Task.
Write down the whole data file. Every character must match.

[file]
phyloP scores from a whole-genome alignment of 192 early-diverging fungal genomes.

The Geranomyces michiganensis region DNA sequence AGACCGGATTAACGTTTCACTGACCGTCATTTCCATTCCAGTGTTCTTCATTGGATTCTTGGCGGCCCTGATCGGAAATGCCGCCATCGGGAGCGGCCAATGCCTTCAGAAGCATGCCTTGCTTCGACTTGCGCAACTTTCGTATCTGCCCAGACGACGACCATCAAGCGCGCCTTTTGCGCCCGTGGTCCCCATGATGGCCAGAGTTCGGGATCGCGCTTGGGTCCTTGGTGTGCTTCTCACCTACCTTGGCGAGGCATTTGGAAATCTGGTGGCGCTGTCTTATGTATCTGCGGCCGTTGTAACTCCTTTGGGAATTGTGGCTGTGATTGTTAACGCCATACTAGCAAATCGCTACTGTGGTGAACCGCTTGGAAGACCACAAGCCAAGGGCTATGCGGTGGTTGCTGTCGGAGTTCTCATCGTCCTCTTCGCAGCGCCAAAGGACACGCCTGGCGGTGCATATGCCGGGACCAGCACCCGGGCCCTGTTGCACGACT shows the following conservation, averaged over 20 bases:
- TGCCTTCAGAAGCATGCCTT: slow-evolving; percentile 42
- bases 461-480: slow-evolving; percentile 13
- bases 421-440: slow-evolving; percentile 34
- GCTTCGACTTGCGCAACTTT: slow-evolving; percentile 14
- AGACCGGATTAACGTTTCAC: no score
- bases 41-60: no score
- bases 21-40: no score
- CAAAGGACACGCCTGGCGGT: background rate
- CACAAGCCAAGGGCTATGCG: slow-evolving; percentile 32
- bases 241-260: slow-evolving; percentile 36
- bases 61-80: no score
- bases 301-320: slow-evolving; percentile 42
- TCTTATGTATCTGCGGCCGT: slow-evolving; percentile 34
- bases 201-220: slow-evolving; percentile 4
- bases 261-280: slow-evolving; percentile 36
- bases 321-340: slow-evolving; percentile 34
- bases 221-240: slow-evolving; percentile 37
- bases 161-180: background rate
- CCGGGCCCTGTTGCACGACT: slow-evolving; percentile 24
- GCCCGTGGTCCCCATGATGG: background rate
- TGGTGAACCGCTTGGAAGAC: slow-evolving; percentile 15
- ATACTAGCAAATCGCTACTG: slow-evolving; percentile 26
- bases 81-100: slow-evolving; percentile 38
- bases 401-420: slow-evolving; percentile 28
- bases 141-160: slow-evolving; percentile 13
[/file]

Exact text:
phyloP scores from a whole-genome alignment of 192 early-diverging fungal genomes.

The Geranomyces michiganensis region DNA sequence AGACCGGATTAACGTTTCACTGACCGTCATTTCCATTCCAGTGTTCTTCATTGGATTCTTGGCGGCCCTGATCGGAAATGCCGCCATCGGGAGCGGCCAATGCCTTCAGAAGCATGCCTTGCTTCGACTTGCGCAACTTTCGTATCTGCCCAGACGACGACCATCAAGCGCGCCTTTTGCGCCCGTGGTCCCCATGATGGCCAGAGTTCGGGATCGCGCTTGGGTCCTTGGTGTGCTTCTCACCTACCTTGGCGAGGCATTTGGAAATCTGGTGGCGCTGTCTTATGTATCTGCGGCCGTTGTAACTCCTTTGGGAATTGTGGCTGTGATTGTTAACGCCATACTAGCAAATCGCTACTGTGGTGAACCGCTTGGAAGACCACAAGCCAAGGGCTATGCGGTGGTTGCTGTCGGAGTTCTCATCGTCCTCTTCGCAGCGCCAAAGGACACGCCTGGCGGTGCATATGCCGGGACCAGCACCCGGGCCCTGTTGCACGACT shows the following conservation, averaged over 20 bases:
- TGCCTTCAGAAGCATGCCTT: slow-evolving; percentile 42
- bases 461-480: slow-evolving; percentile 13
- bases 421-440: slow-evolving; percentile 34
- GCTTCGACTTGCGCAACTTT: slow-evolving; percentile 14
- AGACCGGATTAACGTTTCAC: no score
- bases 41-60: no score
- bases 21-40: no score
- CAAAGGACACGCCTGGCGGT: background rate
- CACAAGCCAAGGGCTATGCG: slow-evolving; percentile 32
- bases 241-260: slow-evolving; percentile 36
- bases 61-80: no score
- bases 301-320: slow-evolving; percentile 42
- TCTTATGTATCTGCGGCCGT: slow-evolving; percentile 34
- bases 201-220: slow-evolving; percentile 4
- bases 261-280: slow-evolving; percentile 36
- bases 321-340: slow-evolving; percentile 34
- bases 221-240: slow-evolving; percentile 37
- bases 161-180: background rate
- CCGGGCCCTGTTGCACGACT: slow-evolving; percentile 24
- GCCCGTGGTCCCCATGATGG: background rate
- TGGTGAACCGCTTGGAAGAC: slow-evolving; percentile 15
- ATACTAGCAAATCGCTACTG: slow-evolving; percentile 26
- bases 81-100: slow-evolving; percentile 38
- bases 401-420: slow-evolving; percentile 28
- bases 141-160: slow-evolving; percentile 13